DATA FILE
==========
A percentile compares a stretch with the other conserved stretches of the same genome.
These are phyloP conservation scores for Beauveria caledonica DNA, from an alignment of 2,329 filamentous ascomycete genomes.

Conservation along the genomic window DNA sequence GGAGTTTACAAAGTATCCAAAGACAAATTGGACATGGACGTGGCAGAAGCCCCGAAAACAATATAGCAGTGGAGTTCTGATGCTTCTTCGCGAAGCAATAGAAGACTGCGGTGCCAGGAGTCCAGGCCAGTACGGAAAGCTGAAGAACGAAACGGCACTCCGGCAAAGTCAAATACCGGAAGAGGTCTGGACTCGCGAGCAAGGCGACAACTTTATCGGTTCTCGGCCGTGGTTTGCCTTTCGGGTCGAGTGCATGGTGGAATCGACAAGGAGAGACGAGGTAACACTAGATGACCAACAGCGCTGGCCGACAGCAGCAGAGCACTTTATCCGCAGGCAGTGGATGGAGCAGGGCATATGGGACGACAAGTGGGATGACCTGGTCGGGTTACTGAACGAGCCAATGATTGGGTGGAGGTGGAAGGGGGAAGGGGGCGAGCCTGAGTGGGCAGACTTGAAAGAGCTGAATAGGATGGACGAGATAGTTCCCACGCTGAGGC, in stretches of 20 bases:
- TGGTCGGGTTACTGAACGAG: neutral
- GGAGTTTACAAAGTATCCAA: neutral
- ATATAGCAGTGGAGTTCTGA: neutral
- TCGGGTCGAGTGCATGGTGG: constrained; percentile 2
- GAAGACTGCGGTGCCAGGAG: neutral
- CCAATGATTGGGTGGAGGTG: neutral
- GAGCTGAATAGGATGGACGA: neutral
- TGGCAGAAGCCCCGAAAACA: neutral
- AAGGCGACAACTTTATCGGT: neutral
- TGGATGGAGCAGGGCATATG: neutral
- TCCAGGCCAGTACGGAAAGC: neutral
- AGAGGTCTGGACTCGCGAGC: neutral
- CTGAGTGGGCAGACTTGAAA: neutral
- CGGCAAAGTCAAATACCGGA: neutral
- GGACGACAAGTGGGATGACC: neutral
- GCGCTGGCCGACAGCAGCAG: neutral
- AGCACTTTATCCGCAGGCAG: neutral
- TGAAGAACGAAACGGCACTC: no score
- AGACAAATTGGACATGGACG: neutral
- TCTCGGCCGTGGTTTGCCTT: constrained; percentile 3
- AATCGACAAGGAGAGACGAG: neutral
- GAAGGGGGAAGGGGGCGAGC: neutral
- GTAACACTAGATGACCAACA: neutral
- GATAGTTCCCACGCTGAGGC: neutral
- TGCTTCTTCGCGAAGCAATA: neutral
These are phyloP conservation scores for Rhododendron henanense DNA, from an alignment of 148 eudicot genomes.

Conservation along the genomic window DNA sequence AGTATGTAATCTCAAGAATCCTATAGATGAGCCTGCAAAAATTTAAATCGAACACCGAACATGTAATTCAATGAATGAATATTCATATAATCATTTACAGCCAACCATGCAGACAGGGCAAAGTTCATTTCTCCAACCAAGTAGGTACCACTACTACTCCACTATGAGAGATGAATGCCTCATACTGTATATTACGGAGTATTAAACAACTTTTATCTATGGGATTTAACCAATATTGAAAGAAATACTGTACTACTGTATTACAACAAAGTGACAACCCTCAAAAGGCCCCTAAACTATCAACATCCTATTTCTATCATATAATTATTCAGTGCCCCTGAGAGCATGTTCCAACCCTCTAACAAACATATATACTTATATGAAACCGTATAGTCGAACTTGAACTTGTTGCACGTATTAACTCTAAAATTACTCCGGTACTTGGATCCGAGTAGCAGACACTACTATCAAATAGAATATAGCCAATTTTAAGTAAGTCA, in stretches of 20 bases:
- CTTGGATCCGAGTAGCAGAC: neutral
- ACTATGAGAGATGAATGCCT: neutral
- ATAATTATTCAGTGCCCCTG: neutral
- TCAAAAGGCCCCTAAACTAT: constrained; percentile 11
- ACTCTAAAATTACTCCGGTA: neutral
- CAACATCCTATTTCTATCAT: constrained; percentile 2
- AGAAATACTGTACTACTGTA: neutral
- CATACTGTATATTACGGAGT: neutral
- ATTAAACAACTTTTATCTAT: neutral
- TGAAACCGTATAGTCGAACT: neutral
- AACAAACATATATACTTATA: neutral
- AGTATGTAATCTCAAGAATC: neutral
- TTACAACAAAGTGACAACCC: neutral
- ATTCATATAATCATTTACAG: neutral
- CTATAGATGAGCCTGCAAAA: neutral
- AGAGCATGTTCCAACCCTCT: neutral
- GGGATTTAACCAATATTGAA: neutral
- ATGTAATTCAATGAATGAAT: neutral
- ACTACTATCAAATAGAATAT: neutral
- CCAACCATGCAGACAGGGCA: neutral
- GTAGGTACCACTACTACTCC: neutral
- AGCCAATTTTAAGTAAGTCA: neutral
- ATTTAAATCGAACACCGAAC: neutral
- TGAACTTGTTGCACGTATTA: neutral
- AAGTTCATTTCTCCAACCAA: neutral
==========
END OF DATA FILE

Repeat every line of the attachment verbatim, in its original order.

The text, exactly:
A percentile compares a stretch with the other conserved stretches of the same genome.
These are phyloP conservation scores for Beauveria caledonica DNA, from an alignment of 2,329 filamentous ascomycete genomes.

Conservation along the genomic window DNA sequence GGAGTTTACAAAGTATCCAAAGACAAATTGGACATGGACGTGGCAGAAGCCCCGAAAACAATATAGCAGTGGAGTTCTGATGCTTCTTCGCGAAGCAATAGAAGACTGCGGTGCCAGGAGTCCAGGCCAGTACGGAAAGCTGAAGAACGAAACGGCACTCCGGCAAAGTCAAATACCGGAAGAGGTCTGGACTCGCGAGCAAGGCGACAACTTTATCGGTTCTCGGCCGTGGTTTGCCTTTCGGGTCGAGTGCATGGTGGAATCGACAAGGAGAGACGAGGTAACACTAGATGACCAACAGCGCTGGCCGACAGCAGCAGAGCACTTTATCCGCAGGCAGTGGATGGAGCAGGGCATATGGGACGACAAGTGGGATGACCTGGTCGGGTTACTGAACGAGCCAATGATTGGGTGGAGGTGGAAGGGGGAAGGGGGCGAGCCTGAGTGGGCAGACTTGAAAGAGCTGAATAGGATGGACGAGATAGTTCCCACGCTGAGGC, in stretches of 20 bases:
- TGGTCGGGTTACTGAACGAG: neutral
- GGAGTTTACAAAGTATCCAA: neutral
- ATATAGCAGTGGAGTTCTGA: neutral
- TCGGGTCGAGTGCATGGTGG: constrained; percentile 2
- GAAGACTGCGGTGCCAGGAG: neutral
- CCAATGATTGGGTGGAGGTG: neutral
- GAGCTGAATAGGATGGACGA: neutral
- TGGCAGAAGCCCCGAAAACA: neutral
- AAGGCGACAACTTTATCGGT: neutral
- TGGATGGAGCAGGGCATATG: neutral
- TCCAGGCCAGTACGGAAAGC: neutral
- AGAGGTCTGGACTCGCGAGC: neutral
- CTGAGTGGGCAGACTTGAAA: neutral
- CGGCAAAGTCAAATACCGGA: neutral
- GGACGACAAGTGGGATGACC: neutral
- GCGCTGGCCGACAGCAGCAG: neutral
- AGCACTTTATCCGCAGGCAG: neutral
- TGAAGAACGAAACGGCACTC: no score
- AGACAAATTGGACATGGACG: neutral
- TCTCGGCCGTGGTTTGCCTT: constrained; percentile 3
- AATCGACAAGGAGAGACGAG: neutral
- GAAGGGGGAAGGGGGCGAGC: neutral
- GTAACACTAGATGACCAACA: neutral
- GATAGTTCCCACGCTGAGGC: neutral
- TGCTTCTTCGCGAAGCAATA: neutral
These are phyloP conservation scores for Rhododendron henanense DNA, from an alignment of 148 eudicot genomes.

Conservation along the genomic window DNA sequence AGTATGTAATCTCAAGAATCCTATAGATGAGCCTGCAAAAATTTAAATCGAACACCGAACATGTAATTCAATGAATGAATATTCATATAATCATTTACAGCCAACCATGCAGACAGGGCAAAGTTCATTTCTCCAACCAAGTAGGTACCACTACTACTCCACTATGAGAGATGAATGCCTCATACTGTATATTACGGAGTATTAAACAACTTTTATCTATGGGATTTAACCAATATTGAAAGAAATACTGTACTACTGTATTACAACAAAGTGACAACCCTCAAAAGGCCCCTAAACTATCAACATCCTATTTCTATCATATAATTATTCAGTGCCCCTGAGAGCATGTTCCAACCCTCTAACAAACATATATACTTATATGAAACCGTATAGTCGAACTTGAACTTGTTGCACGTATTAACTCTAAAATTACTCCGGTACTTGGATCCGAGTAGCAGACACTACTATCAAATAGAATATAGCCAATTTTAAGTAAGTCA, in stretches of 20 bases:
- CTTGGATCCGAGTAGCAGAC: neutral
- ACTATGAGAGATGAATGCCT: neutral
- ATAATTATTCAGTGCCCCTG: neutral
- TCAAAAGGCCCCTAAACTAT: constrained; percentile 11
- ACTCTAAAATTACTCCGGTA: neutral
- CAACATCCTATTTCTATCAT: constrained; percentile 2
- AGAAATACTGTACTACTGTA: neutral
- CATACTGTATATTACGGAGT: neutral
- ATTAAACAACTTTTATCTAT: neutral
- TGAAACCGTATAGTCGAACT: neutral
- AACAAACATATATACTTATA: neutral
- AGTATGTAATCTCAAGAATC: neutral
- TTACAACAAAGTGACAACCC: neutral
- ATTCATATAATCATTTACAG: neutral
- CTATAGATGAGCCTGCAAAA: neutral
- AGAGCATGTTCCAACCCTCT: neutral
- GGGATTTAACCAATATTGAA: neutral
- ATGTAATTCAATGAATGAAT: neutral
- ACTACTATCAAATAGAATAT: neutral
- CCAACCATGCAGACAGGGCA: neutral
- GTAGGTACCACTACTACTCC: neutral
- AGCCAATTTTAAGTAAGTCA: neutral
- ATTTAAATCGAACACCGAAC: neutral
- TGAACTTGTTGCACGTATTA: neutral
- AAGTTCATTTCTCCAACCAA: neutral